"If we hope for what we do not see, we wait for it with patience. Likewise the Spirit helps us in our weakness; for we do not know how to pray as we ought, but that very Spirit intercedes for us with sighs too deep for words" (Rom 8.25f).

Imagine the thought: God prays in us while we wait. To take upon ourselves the posture of sitting while Jesus prays brings us into the most grace-ful mystery of the waiting experience that there is: that of opening to the intimate presence of the Spirit of Christ praying within, penetrating, seeking, and holding us in our darkness (1).

"Sit here while I pray."

II. 35 And going a little farther, he threw himself on the ground and prayed that, if it were possible, the hour might pass from him. Later in the prayer, he will say: "Yet, not what I want, but what you want."

Jesus' words echo the Lord's Prayer when he teaches us to pray: "Thy will be done on earth as it is in heaven." It is an expression of obedience and trust for us to pour out our deepest desires to God and then conclude by saying, "thy will be done." It speaks of trust that God, who loves us, will care for us even in circumstances too great for us to control. It also reminds us that discipleship can be costly.
As the prayer of Jesus reveals, he was in anguish over his coming pain, separation from the disciples, and death for the sins of the world. The divine course is set, but he, in his human nature still struggled.
Like to gospel song says:
Jesus walked that lonesome valley.
He had to walk it for himself.
O, nobody else could walk it for him.
He had to walk it for himself.

The writer of Hebrews understands Jesus' prayer in the Garden to mean: Because of the anguish he experienced, he understands our suffering. We are not without a comforter. We are not alone. Christ walks beside us, and there are tears of tenderness in his eyes.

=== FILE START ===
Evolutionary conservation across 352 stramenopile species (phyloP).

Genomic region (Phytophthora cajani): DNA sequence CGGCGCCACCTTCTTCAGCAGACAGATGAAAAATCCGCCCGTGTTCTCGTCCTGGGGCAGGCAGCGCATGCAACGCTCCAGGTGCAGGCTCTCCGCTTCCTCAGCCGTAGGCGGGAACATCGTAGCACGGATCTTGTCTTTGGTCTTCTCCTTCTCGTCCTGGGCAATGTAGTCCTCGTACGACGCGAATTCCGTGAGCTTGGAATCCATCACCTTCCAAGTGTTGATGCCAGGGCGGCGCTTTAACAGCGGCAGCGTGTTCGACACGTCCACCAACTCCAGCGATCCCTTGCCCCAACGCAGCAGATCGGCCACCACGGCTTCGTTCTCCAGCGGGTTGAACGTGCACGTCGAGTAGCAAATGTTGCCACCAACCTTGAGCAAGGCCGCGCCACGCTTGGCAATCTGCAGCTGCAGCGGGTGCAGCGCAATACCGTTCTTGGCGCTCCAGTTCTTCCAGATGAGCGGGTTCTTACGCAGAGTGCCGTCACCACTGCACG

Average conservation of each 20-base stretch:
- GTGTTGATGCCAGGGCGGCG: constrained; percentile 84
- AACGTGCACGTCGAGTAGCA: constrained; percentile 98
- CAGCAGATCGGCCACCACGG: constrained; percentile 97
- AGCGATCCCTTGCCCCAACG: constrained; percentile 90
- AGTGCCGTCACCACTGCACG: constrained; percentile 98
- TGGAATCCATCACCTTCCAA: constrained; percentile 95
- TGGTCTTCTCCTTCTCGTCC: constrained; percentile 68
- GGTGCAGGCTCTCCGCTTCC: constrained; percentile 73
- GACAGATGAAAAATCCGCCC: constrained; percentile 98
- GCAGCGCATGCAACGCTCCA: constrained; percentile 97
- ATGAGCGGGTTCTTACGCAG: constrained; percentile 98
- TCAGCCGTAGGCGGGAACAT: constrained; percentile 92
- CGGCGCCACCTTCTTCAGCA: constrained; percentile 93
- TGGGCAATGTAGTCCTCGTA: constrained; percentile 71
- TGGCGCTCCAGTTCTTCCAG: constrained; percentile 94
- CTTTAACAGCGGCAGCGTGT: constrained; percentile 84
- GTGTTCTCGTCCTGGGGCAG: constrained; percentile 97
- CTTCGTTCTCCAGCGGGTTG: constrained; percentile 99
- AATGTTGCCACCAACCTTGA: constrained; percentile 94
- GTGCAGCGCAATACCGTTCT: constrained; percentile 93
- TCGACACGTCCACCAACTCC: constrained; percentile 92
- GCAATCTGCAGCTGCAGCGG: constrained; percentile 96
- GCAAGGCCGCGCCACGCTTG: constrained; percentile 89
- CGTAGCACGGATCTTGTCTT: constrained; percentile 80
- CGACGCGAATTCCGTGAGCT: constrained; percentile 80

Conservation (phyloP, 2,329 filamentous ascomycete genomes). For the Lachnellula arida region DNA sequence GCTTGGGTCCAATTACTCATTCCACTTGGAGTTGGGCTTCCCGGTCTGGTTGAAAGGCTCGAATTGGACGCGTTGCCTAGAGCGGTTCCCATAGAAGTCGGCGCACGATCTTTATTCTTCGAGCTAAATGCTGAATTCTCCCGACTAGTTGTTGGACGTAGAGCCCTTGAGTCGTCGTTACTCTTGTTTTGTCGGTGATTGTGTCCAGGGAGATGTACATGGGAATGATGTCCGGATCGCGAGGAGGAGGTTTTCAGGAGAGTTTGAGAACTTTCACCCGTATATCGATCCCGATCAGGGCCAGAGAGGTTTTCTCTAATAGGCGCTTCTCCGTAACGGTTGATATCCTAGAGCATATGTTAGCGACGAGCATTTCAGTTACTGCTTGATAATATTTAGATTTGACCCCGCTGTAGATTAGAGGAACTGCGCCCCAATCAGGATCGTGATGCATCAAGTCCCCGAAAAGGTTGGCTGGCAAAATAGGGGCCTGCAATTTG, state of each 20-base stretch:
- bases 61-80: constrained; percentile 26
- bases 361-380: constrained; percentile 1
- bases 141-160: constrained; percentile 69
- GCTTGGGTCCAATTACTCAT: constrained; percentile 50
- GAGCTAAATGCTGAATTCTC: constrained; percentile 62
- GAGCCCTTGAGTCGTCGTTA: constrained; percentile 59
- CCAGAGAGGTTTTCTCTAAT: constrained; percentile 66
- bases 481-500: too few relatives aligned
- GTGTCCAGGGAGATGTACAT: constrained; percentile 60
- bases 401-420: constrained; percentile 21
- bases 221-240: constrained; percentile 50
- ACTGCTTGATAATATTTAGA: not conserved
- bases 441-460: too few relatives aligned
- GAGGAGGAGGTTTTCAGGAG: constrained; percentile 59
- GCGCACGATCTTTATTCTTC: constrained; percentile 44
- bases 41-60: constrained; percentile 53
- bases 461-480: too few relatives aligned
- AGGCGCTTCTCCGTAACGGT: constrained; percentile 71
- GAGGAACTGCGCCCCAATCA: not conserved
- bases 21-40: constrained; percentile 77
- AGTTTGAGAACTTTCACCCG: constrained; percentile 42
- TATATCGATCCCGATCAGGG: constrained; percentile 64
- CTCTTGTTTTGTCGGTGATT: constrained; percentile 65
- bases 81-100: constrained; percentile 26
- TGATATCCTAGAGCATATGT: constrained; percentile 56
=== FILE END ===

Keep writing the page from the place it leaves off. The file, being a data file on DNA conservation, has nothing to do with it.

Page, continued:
III. In his prayer Jesus said: 36 "Abba, Father, for you all things are possible; remove this cup from me.
A. The Jewish people in Jesus' day had a strong tradition of prayer, three-times a day. They prayed in the morning, then around noon, and finally just before sunset. In addition, these were traditional prayers which every faithful Jew learned from childhood.
These traditional prayers were in Hebrew, the formal language of Israel, even though the language of ordinary people was Aramaic. Jesus begins this prayer in Gethsemane by addressing God as "Father." What we miss because we read in English is that Jesus prayed and taught his disciples to pray in Aramaic, the language of the street, instead of the formal Hebrew. This was a huge departure from the common teaching of his day.
Jesus lived in a world where the public reading of the scriptures was only in Hebrew, and prayers had to be offered in that language. When Jesus took the giant step of endorsing Aramaic as an acceptable language for prayer and worship, he opened the door for the N.T. to be written in Greek (not Hebrew) and then translated into every other language.

B. This means that in Jesus no sacred language is the "language of God." Across the Christian world, many people assume that one language (usually *their* language) is the language of God. By praying in Aramaic, Jesus demonstrated that there is no official language of God. Fifty years ago, for example, there were many English speakers who were sure that God spoke in King James English.
The traditional prayers that Jesus learned as a child were in Hebrew. In addition, they addressed God in several beautiful ways:
+God of Abraham, God of Isaac, God of Jacob;
+God of our Fathers,
+Blessed one,
+Holy one,
+Builder of Jerusalem,
+Mighty one,
+Redeemer of Israel,
+"Our Father (in Hebrew),
and a few other names for God.
Jesus used none of these; addressed God on the night as "Abba." The Aramaic word "Abba" (Father) was used by an Aramaic-speaking person in addressing his/her earthly father. It was also used to address a respected person of rank. A student might address a beloved and respected teacher as "Abba."

"Abba" only appears three times in the N.T.
[1.] In this prayer recorded in Mark (the other Gospels use the Greek word for "Father" when they tell this same story).
[2.] In Romans 8.15; [3.] In Galatians 4.6.
In each case, Mark and then Paul immediately translate the Aramaic word, "Abba," with the common Greek word for Father, just in case their readers do not know Aramaic. This suggests that the Aramaic "Abba" was so important to the Christian communities that they kept it, even though they were careful to translate it. All three times it is used, it is in a fervent prayer – just as Jesus is praying in the Garden of Gethsemane. It appears that the word, "Abba," as an address for God the Father was important to Jesus and thus it was important to keep it.